(Last weekend we celebrated fifteen years of Fairhaven School with various activities on campus, including an open Microphone. Parent Lisa Speigner, who was out of town, wanted to share the following piece. Look for more posts from the evening soon!)
Although writing has always been a relatively effortless outlet for my creative expression, for some reason, whenever I try to write about the impact Fairhaven has had on me I find myself with a serious case of writer’s block. I have found it hard to put into words events that have so profoundly changed me in such unexpected ways. However, with Fairhaven School’s 15th anniversary coming, I was determined to get something on paper to share. I hope I can do it justice.
Aside from the positive changes Fairhaven and the Sudbury model of education has had on my daughter, I continue to be amazed at how it has changed ME. From my first school meeting, I began to realize that Fairhaven isn’t just about kids, a lack of homework, JC, the freedom to cuss if you want to, or some academic discussion about what education is or isn’t. It is about people, acceptance, individuality, and learning to find joy in “being” rather than doing.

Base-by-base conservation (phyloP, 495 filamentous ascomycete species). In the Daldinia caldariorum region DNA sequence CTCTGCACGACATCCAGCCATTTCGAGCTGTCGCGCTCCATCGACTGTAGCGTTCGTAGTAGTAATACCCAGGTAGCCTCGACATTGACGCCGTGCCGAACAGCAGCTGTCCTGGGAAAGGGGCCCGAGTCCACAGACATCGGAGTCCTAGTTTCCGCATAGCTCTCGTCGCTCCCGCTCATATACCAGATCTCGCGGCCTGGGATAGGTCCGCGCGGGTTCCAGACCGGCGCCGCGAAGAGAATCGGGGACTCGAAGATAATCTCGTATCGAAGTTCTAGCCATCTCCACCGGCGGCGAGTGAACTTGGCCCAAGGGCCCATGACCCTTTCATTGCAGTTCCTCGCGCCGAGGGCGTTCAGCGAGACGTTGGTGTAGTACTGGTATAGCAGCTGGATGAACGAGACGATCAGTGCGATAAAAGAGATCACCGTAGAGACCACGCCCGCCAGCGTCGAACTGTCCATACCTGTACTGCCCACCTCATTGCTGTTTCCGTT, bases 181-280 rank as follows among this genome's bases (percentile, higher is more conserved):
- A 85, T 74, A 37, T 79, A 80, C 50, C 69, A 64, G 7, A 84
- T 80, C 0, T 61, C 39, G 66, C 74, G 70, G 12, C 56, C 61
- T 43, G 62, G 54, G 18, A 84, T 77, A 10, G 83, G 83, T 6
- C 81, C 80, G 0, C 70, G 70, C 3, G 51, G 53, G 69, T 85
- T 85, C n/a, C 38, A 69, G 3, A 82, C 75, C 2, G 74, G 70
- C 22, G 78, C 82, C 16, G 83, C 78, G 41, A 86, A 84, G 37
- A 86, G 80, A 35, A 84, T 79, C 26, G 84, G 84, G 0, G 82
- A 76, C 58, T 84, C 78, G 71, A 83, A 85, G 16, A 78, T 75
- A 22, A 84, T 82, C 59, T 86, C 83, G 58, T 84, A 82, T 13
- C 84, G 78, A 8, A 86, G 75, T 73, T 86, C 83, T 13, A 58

Even though, initially, Fairhaven was about finding a safe place for my daughter, it has become an oasis of peace for me. As a black woman in America, I had come to expect to be judged harshly and treated unfairly because of stereotypical portrayals of what women who fit my profile are supposed to be. Sitting in my first Fairhaven meeting, where I happened to be the only black person in the room at the time, I was acutely aware of a strange sensation…the feeling that no one was judging me. I sensed that I was being observed ... Read More
As usual, Fairhaven School students (and staff) got into the Halloween spirit this year. Check out this slideshow.
Fairhaven School celebrates its 15th anniversary this year. With it will come a fun-filled celebration sure to have something for everyone on November 23rd. Amongst other things, we are planning to dedicate a new tree in the Circle Garden, collaborate on participatory art installations, and have a Words in the Woods reading with alumni novelist Max Neely-Cohen.
To commemorate the occasion a new T-shirt is here!!!
I created the graphic on the T-shirt on a website called Wordle.net, which allows you to make visual “word clouds” out of any text you enter. Words vary in size from smallest to largest (and therefore importance) according to the amount of times they were used in the text that was entered. Wordle allows for some manipulation of font, color, etc. (or you can let the computer randomly choose those elements) but after that you just keep pushing “return”, allowing the site to create various combinations until you get a cloud you like. It’s fun, addictive, and is a little like playing a slot machine and ending up with some weird refrigerator Magnetic Poetry!